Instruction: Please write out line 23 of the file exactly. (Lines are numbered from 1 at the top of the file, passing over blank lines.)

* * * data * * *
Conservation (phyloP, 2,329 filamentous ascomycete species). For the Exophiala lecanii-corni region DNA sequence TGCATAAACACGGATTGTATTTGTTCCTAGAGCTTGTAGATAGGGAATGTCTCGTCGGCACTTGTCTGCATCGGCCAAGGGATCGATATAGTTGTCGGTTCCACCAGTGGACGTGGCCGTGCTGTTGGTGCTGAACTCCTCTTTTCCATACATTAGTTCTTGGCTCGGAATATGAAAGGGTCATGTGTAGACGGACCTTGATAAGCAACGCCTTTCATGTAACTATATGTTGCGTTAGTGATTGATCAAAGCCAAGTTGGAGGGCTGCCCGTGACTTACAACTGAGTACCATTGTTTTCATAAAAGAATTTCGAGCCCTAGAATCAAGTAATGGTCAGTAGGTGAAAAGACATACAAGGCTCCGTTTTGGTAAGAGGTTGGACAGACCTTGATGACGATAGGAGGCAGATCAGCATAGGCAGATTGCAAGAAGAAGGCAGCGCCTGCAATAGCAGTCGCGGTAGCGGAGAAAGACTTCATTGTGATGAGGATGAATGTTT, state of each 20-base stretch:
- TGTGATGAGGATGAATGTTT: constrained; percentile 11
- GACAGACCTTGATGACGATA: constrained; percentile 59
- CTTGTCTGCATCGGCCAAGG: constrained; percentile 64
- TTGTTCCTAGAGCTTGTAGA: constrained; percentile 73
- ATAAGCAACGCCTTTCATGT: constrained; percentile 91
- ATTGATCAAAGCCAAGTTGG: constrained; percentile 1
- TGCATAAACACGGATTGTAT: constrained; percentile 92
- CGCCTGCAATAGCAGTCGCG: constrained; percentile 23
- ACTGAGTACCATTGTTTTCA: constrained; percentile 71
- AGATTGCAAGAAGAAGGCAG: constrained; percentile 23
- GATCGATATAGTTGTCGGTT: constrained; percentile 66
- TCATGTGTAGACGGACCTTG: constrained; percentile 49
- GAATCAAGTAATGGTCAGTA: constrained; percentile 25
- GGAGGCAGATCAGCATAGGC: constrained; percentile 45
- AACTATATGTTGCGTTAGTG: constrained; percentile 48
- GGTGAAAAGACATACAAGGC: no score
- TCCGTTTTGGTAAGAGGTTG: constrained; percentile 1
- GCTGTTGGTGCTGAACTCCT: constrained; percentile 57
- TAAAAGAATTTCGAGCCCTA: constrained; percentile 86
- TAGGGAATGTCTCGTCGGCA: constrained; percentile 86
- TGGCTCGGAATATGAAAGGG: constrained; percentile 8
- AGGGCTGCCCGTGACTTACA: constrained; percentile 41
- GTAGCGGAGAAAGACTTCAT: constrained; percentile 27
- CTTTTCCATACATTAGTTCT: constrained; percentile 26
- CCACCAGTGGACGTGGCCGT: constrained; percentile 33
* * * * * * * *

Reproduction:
- AGGGCTGCCCGTGACTTACA: constrained; percentile 41